Violent crime rises in California, U.S. – but is still low compared to past

Other notable data from the FBI crime statistics for 2015:

• Patton State Hospital, a mental health facility near Highland, reported 566 violent crimes: 559 aggravated assaults and seven rapes.

• Cal State San Bernardino reported two rapes, five robberies, one aggravated assault and 104 property crimes.

• UC Riverside reported three rapes, six robberies, one aggravated assault and 291 property crimes.

• San Bernardino City Unified School District reported three rapes, six robberies, 60 aggravated assaults, 362 property crimes, 134 burglaries, 201 larcenies, 27 motor vehicle thefts and three arsons.

Violent crimes increased in California and across the nation in the last year but continue to remain well below historic peaks, according to FBI data released Monday.

Murder increased nearly 11 percent nationwide. In California, it was 9.5 percent, according to data provided by local law enforcement agencies to the FBI’s Uniform Crime Reporting Program, which compiles data on murders, aggravated assault, car thefts and other crimes.

UC Irvine Professor Charis Kubrin, of the department of criminology, law and society, cautioned that the numbers may look alarming but “there’s no evidence of a national homicide wave.”

Instead, crime trends have held steady, she said.

“It is important to remember that at the end of the day, even with this increase, we are still lower than 30 years ago,” Kubrin said. “In California, if you look at major cities with populations over 400,000, the state has fared pretty well.”

Los Angeles, for example, saw an uptick in 2015 in murders from the year before, but the rate has remained at seven murders per 100,000 residents. By comparison, Kubrin noted, the murder rate in Chicago, Milwaukee, Philadelphia and other cities is much higher.

A study released last week by the Brennan Center for Justice at New York University School of Law analyzed crime data from the 30 largest cities in 2015 and found that crime overall remained the same as in 2014, but murder had increased by 14 percent. Three cities — Baltimore, Chicago and Washington, D.C. — were responsible for half of that increase.

Nationwide, agencies reported a nearly 4 percent increase in the number of violent crimes and a 2.6 percent decrease in the estimated number of property crimes for 2015, compared to the previous year.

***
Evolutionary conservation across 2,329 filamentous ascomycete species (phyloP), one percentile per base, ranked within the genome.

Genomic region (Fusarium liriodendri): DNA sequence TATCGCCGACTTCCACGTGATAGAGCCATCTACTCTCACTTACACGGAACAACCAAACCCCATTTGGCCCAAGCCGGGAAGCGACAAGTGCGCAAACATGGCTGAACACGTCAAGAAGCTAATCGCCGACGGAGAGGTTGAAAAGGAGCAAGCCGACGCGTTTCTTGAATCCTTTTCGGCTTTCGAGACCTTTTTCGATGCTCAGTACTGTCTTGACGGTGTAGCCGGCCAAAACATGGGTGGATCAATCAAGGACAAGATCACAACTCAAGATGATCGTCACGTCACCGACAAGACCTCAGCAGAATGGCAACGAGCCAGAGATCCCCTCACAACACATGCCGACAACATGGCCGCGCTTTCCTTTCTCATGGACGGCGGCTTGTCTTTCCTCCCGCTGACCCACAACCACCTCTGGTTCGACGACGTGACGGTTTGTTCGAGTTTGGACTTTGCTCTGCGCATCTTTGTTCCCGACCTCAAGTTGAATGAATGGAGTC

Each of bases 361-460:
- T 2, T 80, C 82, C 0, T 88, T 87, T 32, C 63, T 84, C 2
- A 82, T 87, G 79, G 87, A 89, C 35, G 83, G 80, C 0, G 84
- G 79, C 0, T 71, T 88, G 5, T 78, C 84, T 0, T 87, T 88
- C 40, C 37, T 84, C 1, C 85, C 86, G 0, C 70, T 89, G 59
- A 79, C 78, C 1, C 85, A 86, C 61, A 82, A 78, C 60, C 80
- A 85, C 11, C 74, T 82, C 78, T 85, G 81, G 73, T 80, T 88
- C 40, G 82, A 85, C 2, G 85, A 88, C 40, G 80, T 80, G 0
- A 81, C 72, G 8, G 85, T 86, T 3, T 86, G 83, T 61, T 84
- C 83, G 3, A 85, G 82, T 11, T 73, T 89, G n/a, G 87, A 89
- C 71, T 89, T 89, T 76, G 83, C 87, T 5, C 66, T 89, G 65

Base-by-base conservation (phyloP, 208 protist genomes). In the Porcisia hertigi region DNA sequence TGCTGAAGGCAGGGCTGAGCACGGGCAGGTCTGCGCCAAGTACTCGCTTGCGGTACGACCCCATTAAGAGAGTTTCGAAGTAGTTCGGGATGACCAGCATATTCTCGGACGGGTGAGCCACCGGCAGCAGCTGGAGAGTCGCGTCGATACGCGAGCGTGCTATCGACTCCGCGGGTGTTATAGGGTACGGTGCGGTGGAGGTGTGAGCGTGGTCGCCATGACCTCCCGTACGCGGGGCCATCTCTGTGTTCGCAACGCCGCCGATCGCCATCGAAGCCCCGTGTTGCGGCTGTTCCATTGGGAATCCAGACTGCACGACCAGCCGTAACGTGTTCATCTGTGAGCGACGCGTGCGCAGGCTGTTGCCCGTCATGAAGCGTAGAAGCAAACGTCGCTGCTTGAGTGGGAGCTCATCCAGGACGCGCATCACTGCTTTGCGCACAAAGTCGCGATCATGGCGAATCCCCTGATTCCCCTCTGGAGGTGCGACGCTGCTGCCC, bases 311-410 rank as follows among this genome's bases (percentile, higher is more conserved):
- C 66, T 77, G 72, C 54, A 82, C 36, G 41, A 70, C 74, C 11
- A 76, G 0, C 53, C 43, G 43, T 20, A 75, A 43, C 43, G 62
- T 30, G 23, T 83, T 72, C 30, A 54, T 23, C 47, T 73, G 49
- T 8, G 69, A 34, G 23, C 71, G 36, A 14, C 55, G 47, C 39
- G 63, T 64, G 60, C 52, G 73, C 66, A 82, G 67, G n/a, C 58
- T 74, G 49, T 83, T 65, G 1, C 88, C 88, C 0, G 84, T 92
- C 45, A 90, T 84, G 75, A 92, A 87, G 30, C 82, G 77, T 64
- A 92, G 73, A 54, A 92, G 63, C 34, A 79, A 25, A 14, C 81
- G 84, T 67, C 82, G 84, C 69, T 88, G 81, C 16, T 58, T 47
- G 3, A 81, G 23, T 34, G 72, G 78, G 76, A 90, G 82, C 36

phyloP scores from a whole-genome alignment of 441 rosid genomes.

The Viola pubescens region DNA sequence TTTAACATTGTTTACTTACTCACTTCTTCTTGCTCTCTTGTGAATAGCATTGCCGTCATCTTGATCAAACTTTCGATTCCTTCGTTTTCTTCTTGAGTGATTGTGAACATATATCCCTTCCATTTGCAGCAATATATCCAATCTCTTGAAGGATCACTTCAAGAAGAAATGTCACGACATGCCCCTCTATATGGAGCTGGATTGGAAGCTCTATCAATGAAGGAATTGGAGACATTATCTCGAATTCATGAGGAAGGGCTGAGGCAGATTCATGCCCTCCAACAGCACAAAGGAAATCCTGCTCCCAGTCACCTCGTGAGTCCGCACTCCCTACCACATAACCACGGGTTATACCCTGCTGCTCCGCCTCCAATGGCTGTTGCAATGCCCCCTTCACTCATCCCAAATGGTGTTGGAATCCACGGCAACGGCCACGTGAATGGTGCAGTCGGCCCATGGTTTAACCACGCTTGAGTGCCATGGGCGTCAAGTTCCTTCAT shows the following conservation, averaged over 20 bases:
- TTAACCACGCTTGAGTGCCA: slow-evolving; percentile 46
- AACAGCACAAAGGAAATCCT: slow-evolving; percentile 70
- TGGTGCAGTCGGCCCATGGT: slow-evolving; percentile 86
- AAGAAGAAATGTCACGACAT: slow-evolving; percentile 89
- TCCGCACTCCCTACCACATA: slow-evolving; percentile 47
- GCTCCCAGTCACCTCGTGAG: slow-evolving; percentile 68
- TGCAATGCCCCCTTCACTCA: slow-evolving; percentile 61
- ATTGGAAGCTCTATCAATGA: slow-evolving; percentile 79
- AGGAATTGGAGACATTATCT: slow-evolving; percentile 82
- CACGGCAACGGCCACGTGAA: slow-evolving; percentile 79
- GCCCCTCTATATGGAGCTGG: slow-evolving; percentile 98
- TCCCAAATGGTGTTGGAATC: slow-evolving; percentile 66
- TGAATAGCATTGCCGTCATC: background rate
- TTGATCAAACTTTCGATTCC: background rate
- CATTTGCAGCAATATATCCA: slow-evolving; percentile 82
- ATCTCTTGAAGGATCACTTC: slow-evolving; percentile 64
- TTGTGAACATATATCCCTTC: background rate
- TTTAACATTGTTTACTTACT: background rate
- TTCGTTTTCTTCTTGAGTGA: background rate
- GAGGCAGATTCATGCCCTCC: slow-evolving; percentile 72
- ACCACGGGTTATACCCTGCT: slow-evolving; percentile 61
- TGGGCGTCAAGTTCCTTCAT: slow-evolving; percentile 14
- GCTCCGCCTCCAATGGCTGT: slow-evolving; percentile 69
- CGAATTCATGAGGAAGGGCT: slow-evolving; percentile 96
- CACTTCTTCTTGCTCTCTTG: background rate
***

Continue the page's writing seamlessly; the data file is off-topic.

California’s violent and property crime rates increased by about 8 percent each in 2015 compared with 2014.

“It is not uncommon for crime rates to ‘bounce around’ a bit, and given that we remain at historically low levels of crime, I wouldn’t be too concerned,” George Tita, a UC Irvine professor of criminology, law and society, said in an email.

In California, the rate per 100,000 people increased to 426.3 from 396.1 for violent crimes.

The FBI statistics, in some cases, painted an incomplete picture of crime in the Inland Empire.

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The FBI website listed 18 homicides in San Bernardino County in 2015. However, sheriff’s spokeswoman Jodi Miller said those represented only homicides in unincorporated areas and did not include homicides in cities patrolled by the Sheriff’s Department under contract.

The state Attorney General listed 109 homicides in San Bernardino County in 2015 and 110 in 2014. The city of San Bernardino reported 44 to the FBI in 2015.

The FBI website also listed 12 homicides in Riverside County “as reported by the sheriff’s office or county police department.”

The state Attorney General’s office listed 87 homicides in the county in 2015 and 93 in 2014. The FBI said Riverside and Hemet each had 10.

Overall, crime in sheriff-patrolled areas of Riverside County climbed 7.4 percent in 2015 over 2014, according to the sheriff’s department.

Violent crime — homicide, rape, robbery and aggravated assault — increased 6.6 percent in Riverside County’s unincorporated areas and in 17 cities that contract with the sheriff’s department for law enforcement.

In San Bernardino, violent crime increased 5.4 percent in 2015, according to data from Sheriff John McMahon’s annual report.

McMahon added a fifth homicide team in August 2015 to investigate deaths and follow up on leads.

In Riverside and San Bernardino counties, the most common crime, larceny, increased more than 10 percent in 2015 over 2014, according to the state Attorney General.

The number of violent crimes reported in Riverside increased by 4 percent, and by 3.7 percent in Ontario. Property crimes in those cities increased by 6.8 percent and 11 percent, respectively.

In this year’s report, FBI Director James Comey said the agency is working toward developing a database chronicling incidents of police use of force.

Staff writers Brian Rokos, Joshua Sudock and Jeff Collins contributed to this report.

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